Permanent Structural adhesives

Discussion in 'Materials' started by Bullshipper, Apr 20, 2024.

  1. Bullshipper
    Joined: May 2008
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    Bullshipper Bullshipper

    I am looking for a permanent structural adhesive recommendations for gap sizes up to 1/4- 3/8". I am currently glassing and finishing these joints and it takes forever

    This would be used on bond the raw bottom flange faces on consoles, seat bases, sea walls to raw fiber glassed decks . These boxes all have bottom flanges around their bases that I can trim to 1-2" wide and grind flat.

    I would also like to bond fiber glassed bulkheads to the hull and perform the cap to hull bond on its2" wide outboard flanges too.

    On paper, Plexus MA550 looks good to me but three 5 gallon pails per hull is very expensive.

    I have also looked at vinyl ester based Arjay 7121 which looks more reasonable in cost

    I am very very inexperienced at this so any guidance will be greatly appreciated.
     
  2. gonzo
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    gonzo Senior Member

    How stiff does the joint need to be?
     
  3. Bullshipper
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    Bullshipper Bullshipper

    I would like some elongation to be able to also use it close to outboards where there is more vibration.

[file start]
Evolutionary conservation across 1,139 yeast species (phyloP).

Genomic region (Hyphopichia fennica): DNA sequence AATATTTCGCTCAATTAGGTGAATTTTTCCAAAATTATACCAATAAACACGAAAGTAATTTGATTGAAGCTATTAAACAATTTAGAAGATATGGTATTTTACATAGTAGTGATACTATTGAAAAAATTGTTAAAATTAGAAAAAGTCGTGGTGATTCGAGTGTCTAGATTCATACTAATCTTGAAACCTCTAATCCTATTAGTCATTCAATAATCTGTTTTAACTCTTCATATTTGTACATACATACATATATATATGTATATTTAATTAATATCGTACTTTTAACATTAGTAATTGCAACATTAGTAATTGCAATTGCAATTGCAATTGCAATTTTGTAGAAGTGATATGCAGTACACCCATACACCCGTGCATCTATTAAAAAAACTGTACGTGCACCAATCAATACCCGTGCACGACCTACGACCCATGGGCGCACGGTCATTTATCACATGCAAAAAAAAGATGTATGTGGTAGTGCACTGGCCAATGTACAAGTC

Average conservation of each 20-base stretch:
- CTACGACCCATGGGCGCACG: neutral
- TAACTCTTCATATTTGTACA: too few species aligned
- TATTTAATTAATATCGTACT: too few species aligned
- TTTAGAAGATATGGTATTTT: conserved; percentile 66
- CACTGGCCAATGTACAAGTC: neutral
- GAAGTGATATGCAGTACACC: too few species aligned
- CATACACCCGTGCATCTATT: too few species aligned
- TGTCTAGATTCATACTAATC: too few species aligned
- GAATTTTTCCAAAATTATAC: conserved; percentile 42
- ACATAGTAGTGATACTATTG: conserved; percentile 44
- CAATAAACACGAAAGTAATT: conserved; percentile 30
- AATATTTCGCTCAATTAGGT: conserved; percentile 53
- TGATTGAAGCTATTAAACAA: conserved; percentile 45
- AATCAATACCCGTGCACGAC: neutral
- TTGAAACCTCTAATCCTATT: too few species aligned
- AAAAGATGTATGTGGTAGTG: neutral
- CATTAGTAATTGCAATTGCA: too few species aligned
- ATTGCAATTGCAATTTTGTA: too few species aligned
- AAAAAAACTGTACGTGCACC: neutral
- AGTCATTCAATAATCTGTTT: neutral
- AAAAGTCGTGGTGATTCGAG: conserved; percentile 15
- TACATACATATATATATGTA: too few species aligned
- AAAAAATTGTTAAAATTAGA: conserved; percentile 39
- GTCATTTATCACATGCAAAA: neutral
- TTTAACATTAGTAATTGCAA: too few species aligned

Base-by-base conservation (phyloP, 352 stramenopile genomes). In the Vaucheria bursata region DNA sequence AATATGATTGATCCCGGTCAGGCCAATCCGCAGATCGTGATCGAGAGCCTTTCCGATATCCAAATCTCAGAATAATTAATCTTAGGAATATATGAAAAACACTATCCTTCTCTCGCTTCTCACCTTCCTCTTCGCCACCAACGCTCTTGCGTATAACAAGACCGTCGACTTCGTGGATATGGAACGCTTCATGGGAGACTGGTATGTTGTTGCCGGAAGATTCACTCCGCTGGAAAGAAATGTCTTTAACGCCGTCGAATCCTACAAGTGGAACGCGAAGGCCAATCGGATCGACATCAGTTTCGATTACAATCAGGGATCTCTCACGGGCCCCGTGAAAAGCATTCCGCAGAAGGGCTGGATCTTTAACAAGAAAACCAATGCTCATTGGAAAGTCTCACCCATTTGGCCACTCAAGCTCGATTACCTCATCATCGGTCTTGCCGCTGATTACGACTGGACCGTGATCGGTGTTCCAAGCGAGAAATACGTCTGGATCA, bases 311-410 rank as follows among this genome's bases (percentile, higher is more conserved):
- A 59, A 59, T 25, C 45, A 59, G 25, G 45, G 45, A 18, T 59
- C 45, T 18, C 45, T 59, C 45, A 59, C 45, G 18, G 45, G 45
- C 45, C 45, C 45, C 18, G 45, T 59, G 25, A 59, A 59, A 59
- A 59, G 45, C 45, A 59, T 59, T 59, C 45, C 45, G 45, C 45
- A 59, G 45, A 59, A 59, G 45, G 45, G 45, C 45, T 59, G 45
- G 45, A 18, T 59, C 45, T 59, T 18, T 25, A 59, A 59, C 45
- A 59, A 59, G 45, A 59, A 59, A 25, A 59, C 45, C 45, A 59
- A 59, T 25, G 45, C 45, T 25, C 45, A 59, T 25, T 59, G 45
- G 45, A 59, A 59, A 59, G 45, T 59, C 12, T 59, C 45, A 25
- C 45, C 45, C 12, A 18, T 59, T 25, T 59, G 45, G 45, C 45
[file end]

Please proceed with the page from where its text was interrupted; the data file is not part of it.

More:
I have been reinforcing poly resin paste with fiber but still think it is too brittle and it does not trowel well when it squeezes out.
     
  4. fallguy
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    fallguy Senior Member

    I’m an epoxy guy, so probably not help, but I use straight cabosil. It does shrink some, but it isn’t really a fairing compound, so shrink is good, imo. It takes awhile to get the measurements right, but about 2.2 to 1 cab to mixed resin by volume, vary per the resin.

    Adding fibers makes things really flow poorly. I only use [edit] bulky, non flowable [edit] fillers when I have concerns about an edge failure.

    This product looks good for esters.

    7121 Vinyl Ester Bonding Compound | For Critical Marine Bonding – Arjay Technologies https://www.arjaytechnologies.com/7121-vinyl-ester-bonding-compound-for-critical-marine-bonding/
     
    Last edited: Apr 21, 2024
  5. Bullshipper
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    Bullshipper Bullshipper

  6. TeddyDiver
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    TeddyDiver Gollywobbler

    For bonding add also talcum powder (with cabosil/fibers) where stiffnes is needed.
     
  7. gonzo
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    gonzo Senior Member

  8. Bullshipper
    Joined: May 2008
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    Bullshipper Bullshipper

    Thanks a lot Gonzo.

    I am planning to test two Vinyl putties when they arrive
    Arjay 7121 @ $725 USD 5 l pail
    IBF 904 or 925 out of Groton CT with is $235 a pail, and already prepared with milled fibers
     
  9. fallguy
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    fallguy Senior Member

    I’m surprised we did not hear from @ondarvr ~ I believe he and another poster here are sme’s.
     
  10. Bullshipper
    Joined: May 2008
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    Bullshipper Bullshipper